students being given an alternate assessment this year, impacting failure rates by as much as
two percentage points.

Earlier this year, BESE waived its high-stakes policy for all students who would have taken an
alternate assessment.

Education officials stressed that the state’s goal is for all students is to achieve at the Basic level
or above by 2014, and that a higher percentages of initial test takers reached that mark than in
previous years.

"Overall, we’ve improved, especially in the number of students performing at the Basic and above
level. Students who perform at Basic and above are on track to be successful in college and be
eligible for TOPS,” Jacobs said. "We’re phasing in higher standards, and we’re seeing more
students reaching them.”

On the (high school) GEE 21:

• In math, 61 percent of scores scored Basic or above in math in 2004, compared to 59 percent of
students in 2003 and 55 percent in 2002.

• In English Language Arts, 60 percent of students scored Basic or above in 2004, compared to
53 percent of students in 2003 and 58 percent in 2002.

• In Science, 57 percent of students scored Basic or above in 2004, compared to 55 percent of


students in 2003 and 50 percent in 2002.

• In social studies, 63 percent of students scored Basic or above in 2004, compared to 58 percent
of students in 2003 and 52 percent in 2002.

On the GEE, students must pass English Language Arts, math and either science or social
studies to be eligible to graduate from high school. Students are first given English Language Arts
and math in the 10th grade and science and social studies in the 11th grade. If they fail, students
are given additional chances to retake the test.

On the (4th and 8th grade) LEAP 21:

• In 8th grade math, 59 percent of students scored Basic or above in 2004, compared to 52
percent of students in 2003 and 47 percent in 2002.

• In 8th grade English Language Arts, 50 percent of students scored Basic or above in 2004,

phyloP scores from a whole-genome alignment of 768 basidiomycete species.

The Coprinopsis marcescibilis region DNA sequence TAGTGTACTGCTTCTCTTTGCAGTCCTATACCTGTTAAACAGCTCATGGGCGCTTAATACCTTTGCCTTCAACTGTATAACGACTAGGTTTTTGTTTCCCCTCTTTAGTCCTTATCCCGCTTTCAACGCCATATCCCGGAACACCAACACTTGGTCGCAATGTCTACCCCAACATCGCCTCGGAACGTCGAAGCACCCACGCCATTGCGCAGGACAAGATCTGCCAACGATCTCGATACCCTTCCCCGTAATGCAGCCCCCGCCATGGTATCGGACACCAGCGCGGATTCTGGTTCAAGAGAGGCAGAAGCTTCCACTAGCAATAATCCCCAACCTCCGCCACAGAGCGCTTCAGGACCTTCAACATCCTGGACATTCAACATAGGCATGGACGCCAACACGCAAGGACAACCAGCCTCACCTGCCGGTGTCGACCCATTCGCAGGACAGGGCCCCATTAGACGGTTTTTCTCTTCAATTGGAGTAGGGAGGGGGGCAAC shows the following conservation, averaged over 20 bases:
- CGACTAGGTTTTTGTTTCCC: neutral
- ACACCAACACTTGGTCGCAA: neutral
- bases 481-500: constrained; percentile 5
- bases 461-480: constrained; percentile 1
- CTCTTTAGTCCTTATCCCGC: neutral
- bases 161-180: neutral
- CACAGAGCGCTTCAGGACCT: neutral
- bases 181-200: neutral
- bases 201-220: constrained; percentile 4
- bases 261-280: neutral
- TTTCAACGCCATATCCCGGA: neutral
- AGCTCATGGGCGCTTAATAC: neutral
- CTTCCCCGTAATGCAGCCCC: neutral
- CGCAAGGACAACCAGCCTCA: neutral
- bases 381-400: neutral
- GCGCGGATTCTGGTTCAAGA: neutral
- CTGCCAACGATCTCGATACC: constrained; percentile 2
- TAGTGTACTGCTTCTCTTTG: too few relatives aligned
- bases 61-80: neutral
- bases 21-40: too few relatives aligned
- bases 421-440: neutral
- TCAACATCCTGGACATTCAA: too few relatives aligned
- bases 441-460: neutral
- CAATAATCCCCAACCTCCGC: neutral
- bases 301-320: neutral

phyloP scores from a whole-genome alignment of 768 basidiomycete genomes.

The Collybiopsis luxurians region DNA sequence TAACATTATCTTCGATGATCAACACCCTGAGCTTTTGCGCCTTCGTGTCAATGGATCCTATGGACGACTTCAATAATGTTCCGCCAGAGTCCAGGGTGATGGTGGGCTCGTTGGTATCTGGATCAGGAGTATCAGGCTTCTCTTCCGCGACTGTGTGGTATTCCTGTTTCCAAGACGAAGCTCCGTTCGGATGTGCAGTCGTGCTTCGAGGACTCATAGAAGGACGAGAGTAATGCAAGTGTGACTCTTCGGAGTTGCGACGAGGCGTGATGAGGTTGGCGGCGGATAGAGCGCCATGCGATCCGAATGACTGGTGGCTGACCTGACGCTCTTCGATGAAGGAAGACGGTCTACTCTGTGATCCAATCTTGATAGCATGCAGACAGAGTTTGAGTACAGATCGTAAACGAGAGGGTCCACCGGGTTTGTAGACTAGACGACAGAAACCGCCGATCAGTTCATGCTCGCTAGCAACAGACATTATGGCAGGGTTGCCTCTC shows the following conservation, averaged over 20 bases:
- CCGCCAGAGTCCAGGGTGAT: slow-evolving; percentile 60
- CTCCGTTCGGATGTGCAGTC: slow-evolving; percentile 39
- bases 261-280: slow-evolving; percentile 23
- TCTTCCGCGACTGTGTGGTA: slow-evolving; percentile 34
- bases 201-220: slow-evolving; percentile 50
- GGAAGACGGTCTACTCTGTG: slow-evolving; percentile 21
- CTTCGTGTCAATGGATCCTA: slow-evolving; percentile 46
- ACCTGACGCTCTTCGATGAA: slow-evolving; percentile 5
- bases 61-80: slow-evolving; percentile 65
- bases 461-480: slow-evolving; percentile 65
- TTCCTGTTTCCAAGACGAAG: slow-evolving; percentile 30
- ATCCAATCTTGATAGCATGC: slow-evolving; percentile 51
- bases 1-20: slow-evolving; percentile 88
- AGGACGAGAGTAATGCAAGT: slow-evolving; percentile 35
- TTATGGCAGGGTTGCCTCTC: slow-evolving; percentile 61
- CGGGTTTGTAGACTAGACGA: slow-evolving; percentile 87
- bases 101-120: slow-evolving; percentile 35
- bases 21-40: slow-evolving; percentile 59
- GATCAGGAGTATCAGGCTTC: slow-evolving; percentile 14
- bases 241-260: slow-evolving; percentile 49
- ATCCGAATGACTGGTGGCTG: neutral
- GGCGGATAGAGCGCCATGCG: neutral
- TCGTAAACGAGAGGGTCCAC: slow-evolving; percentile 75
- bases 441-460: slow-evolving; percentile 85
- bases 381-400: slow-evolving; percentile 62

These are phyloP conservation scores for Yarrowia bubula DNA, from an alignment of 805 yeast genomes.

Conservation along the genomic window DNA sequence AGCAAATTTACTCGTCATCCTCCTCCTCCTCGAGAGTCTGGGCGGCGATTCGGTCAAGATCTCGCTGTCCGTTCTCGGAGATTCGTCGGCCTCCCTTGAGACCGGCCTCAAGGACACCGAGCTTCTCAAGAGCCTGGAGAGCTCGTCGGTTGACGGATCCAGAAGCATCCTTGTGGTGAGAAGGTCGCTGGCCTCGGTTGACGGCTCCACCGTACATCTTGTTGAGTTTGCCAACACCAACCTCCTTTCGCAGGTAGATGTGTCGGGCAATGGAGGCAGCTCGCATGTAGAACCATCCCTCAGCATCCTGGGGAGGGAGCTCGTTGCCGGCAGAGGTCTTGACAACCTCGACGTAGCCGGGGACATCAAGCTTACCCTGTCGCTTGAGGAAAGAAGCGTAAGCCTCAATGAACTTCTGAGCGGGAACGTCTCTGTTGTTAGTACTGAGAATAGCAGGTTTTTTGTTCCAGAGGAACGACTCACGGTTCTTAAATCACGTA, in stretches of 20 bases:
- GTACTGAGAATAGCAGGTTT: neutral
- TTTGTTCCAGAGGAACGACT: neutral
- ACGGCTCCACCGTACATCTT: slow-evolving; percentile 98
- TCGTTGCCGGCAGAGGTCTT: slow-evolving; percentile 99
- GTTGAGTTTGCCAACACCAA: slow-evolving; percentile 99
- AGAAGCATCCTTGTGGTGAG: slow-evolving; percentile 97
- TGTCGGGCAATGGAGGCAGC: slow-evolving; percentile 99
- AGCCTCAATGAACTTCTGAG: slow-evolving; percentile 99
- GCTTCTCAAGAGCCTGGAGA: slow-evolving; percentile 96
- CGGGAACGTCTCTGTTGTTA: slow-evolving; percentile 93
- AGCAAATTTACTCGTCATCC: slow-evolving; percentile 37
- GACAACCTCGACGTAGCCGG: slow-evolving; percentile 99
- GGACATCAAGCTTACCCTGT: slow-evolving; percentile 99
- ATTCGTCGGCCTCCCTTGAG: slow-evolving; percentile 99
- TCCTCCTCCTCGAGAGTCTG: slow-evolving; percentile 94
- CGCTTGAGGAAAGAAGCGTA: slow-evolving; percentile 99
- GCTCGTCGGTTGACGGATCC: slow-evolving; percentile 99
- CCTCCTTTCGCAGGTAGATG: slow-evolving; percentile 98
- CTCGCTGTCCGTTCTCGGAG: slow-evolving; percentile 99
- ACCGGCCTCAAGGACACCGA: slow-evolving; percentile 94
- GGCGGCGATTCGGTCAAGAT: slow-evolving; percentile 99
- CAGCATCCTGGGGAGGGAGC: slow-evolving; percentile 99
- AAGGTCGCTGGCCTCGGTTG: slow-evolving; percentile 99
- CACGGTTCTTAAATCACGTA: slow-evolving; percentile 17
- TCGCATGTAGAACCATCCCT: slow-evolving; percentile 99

compared to 54 percent of students in 2003 and 51 percent in 2002.

• In 4th grade English Language Arts, 62 percent of students scored Basic or above in 2004,
compared to 61 percent in 2003 and 60 percent in 2002.
• In 4th grade math, 57 percent of students scored Basic or above in 2004, compared to 60
percent in 2003 and 54 percent in 2002.

Jacobs said she’s especially pleased with the "tremendous gains” in 8th graders scoring Basic
and above in 8th grade math.

"In 1999, only 38 percent of our 8th graders were basic or above in math. This year, 59 percent
are. This improvement is significant and exciting,” Jacobs said.

"I’m proud of the progress we’ve made in Louisiana,” Picard said. "To me, the bottom line is our
high schools performed significantly better, our 8th graders improved and our 4th graders took a
small dip at a time when we raised the bar. Overall, the big picture shows these results are
another step in the right direction.”

Board of Elementary and Secondary Education President Glenny Lee Buquet said local districts,
despite having tight budgets next school year, must find ways to improve student performance.

"We must do everything we can to find even more ways to improve student performance,” Buquet
said. "During tight budget times it is not easy for local districts to protect their classroom
investments. So I hope our local school officials will take these scores as an indication that they
can not stop investing in student achievement.”

Buquet and Picard said the Legislature must continue to prioritize critical investments that support
our Accountability Program like pre-K, summer school, and teacher training so that student
achievement continues to improve.